I can't believe it's been more than two months since the death of Tony Robinson, the 19-year-old shot and killed by Madison police officer Matthew Kenny.
READ: DA to hold news conference on Robinson case
Hours after the shooting, I remember walking down Willy Street and seeing a community I didn't recognize.
I live on the east side and take Willy Street quite often to get around the city. In the first 24 hours after the shooting, I stopped to talk to people (just as fellow citizens) and also took a few pictures. I've never shared these pictures before, though they're not terribly compelling.
I had volunteered earlier in the day and had to pass through the protest area to get to a meeting. I didn't want to intrude but I wanted to see the situation with my own eyes to be a better reporter.
Without sounding too cliche, the scene felt surreal. If it weren't for the crime tape, the scenario might have passed for a recently-ended parade. Most people seemed to be milling about and appeared to be headed back to their cars.
I stopped for a few minutes and talked with people, just as fellow citizens. I noticed some people were in deep conversations about what happened. Others were in quieter locations praying together. One woman walked towards me as she shouted in agony at police. Her husband kept nudging her to keep going forward. Though the street remained full of people, it seemed most were clearing out for the evening.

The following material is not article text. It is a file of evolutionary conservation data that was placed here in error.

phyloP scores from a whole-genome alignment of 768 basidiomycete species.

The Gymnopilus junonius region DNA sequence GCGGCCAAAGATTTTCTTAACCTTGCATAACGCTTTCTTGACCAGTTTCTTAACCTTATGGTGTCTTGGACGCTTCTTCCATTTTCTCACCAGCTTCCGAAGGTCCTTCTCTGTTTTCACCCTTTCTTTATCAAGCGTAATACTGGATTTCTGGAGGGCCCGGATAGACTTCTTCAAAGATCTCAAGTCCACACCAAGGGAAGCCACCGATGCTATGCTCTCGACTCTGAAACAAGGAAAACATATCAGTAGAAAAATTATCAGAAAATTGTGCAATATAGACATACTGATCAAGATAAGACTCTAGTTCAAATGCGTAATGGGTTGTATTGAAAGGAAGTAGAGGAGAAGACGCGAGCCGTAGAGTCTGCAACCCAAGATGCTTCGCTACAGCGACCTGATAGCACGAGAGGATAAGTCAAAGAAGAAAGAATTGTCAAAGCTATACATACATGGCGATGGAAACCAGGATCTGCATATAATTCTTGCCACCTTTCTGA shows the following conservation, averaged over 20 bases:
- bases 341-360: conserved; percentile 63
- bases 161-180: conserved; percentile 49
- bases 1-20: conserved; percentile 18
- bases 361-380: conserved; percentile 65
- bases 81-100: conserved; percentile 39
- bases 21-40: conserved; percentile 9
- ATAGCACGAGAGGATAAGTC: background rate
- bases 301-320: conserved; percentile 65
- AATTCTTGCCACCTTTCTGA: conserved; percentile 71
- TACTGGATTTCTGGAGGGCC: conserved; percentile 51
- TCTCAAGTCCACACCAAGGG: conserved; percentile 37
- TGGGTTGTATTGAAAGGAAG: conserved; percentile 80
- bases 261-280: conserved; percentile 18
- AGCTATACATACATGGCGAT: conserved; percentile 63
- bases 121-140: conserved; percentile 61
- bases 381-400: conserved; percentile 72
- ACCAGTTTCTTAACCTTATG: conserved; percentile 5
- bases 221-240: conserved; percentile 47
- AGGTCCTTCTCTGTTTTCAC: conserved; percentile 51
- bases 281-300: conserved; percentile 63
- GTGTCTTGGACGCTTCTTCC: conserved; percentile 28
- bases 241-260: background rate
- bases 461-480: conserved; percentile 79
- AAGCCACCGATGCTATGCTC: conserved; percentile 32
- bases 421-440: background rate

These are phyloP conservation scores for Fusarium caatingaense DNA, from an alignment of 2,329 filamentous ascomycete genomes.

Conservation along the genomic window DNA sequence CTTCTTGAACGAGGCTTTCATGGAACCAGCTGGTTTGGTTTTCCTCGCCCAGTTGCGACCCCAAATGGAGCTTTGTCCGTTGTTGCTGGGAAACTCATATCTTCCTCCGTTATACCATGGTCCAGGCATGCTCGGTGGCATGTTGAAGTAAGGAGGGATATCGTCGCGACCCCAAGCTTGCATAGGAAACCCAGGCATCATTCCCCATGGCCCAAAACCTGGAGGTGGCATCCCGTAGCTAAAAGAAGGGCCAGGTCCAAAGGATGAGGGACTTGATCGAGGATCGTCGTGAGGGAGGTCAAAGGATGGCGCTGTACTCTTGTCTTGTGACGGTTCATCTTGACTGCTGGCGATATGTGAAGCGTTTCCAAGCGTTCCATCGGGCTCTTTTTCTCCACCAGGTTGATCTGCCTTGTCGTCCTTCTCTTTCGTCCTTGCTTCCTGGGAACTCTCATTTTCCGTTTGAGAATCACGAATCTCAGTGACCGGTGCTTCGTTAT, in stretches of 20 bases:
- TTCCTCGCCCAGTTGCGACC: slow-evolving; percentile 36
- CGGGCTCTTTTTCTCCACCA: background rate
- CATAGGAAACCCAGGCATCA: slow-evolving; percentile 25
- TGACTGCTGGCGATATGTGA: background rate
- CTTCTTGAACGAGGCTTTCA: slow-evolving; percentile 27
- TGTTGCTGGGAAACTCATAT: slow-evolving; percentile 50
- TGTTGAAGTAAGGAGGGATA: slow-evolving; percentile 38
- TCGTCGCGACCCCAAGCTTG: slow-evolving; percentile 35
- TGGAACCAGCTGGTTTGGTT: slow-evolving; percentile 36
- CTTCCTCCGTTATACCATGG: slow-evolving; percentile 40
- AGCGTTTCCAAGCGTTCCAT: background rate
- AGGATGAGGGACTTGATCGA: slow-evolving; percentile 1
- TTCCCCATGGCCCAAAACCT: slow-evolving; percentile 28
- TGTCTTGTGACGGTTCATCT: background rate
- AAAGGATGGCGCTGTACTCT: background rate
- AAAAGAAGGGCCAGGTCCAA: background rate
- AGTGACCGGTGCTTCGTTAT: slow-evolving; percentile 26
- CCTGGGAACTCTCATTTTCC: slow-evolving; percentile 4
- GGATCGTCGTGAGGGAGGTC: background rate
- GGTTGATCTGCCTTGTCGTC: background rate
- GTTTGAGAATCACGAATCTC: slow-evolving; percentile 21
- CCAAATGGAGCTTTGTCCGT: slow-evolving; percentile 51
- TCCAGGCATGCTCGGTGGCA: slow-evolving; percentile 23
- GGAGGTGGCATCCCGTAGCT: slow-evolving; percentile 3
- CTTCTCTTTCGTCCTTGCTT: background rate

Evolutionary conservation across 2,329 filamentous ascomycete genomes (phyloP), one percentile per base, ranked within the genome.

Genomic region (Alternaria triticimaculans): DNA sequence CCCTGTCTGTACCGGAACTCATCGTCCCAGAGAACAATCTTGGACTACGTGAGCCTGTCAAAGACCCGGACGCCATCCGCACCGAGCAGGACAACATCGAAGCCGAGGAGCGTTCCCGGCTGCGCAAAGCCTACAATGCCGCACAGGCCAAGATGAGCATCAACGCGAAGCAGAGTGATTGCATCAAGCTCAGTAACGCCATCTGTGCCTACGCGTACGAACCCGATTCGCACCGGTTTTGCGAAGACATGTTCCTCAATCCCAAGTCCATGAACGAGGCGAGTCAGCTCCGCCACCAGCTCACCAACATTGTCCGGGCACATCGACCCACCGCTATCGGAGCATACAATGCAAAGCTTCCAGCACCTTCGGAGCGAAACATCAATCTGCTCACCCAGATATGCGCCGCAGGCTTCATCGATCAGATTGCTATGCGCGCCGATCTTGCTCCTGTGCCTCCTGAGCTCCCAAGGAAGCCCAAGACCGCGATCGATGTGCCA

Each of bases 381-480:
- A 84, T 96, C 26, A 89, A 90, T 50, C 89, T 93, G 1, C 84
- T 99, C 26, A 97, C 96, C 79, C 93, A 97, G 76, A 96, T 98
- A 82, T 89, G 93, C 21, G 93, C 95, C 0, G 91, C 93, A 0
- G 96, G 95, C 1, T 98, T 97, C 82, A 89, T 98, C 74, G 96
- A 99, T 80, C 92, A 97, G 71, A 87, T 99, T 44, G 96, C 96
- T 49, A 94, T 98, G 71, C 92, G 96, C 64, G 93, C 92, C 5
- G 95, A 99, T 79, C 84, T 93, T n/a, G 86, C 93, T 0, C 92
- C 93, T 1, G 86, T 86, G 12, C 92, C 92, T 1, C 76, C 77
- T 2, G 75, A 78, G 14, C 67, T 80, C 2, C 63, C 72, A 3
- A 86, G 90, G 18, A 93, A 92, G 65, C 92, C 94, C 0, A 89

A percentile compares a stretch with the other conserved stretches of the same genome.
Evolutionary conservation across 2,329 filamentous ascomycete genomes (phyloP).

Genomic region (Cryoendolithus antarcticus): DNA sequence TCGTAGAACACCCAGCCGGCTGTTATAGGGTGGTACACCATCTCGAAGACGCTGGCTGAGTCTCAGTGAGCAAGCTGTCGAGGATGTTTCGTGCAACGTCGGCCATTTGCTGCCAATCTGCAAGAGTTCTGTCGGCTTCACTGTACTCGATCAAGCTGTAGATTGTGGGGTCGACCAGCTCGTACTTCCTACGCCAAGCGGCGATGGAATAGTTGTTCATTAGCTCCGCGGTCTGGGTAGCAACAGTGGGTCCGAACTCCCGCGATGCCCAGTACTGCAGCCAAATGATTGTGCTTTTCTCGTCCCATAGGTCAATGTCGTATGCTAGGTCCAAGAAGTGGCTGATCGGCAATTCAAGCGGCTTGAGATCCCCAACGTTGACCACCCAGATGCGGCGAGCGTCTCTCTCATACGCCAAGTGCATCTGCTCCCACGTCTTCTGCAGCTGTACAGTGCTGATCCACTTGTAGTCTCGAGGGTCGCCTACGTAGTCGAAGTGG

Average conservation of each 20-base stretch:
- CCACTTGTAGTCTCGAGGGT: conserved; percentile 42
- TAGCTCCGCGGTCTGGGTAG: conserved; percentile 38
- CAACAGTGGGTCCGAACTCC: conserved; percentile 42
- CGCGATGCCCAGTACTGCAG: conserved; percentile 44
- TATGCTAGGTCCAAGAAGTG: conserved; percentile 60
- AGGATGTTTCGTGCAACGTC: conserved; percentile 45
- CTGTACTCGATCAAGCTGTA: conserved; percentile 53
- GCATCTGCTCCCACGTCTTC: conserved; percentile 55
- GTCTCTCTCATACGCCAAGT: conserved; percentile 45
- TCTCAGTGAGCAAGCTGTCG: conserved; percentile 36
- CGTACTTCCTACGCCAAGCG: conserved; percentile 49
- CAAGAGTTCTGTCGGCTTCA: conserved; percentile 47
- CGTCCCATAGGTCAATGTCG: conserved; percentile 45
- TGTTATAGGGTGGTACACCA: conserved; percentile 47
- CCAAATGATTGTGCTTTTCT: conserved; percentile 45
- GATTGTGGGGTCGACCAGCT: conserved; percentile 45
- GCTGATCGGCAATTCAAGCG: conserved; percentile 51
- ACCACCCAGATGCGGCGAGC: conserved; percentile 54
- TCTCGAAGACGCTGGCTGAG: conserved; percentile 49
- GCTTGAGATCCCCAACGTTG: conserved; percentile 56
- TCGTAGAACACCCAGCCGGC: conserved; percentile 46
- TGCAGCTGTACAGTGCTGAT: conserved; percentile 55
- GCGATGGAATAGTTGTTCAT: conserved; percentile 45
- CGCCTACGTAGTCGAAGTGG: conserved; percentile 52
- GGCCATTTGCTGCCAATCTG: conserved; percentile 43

I realize those impacted will spend the rest of their lives thinking about what happened on Willy Street March 7, 2015. That's also what makes Tuesday's announcement of the investigation outcome even more compelling. Tuesday we find out if the DA will charge Officer Kenny for the death of Tony Robinson. I won't be out in the community covering it; more than likely I will be anchoring from the news studio.
Everyone we've reported on is calling for peace. I hope that is what we're reporting on again Tuesday.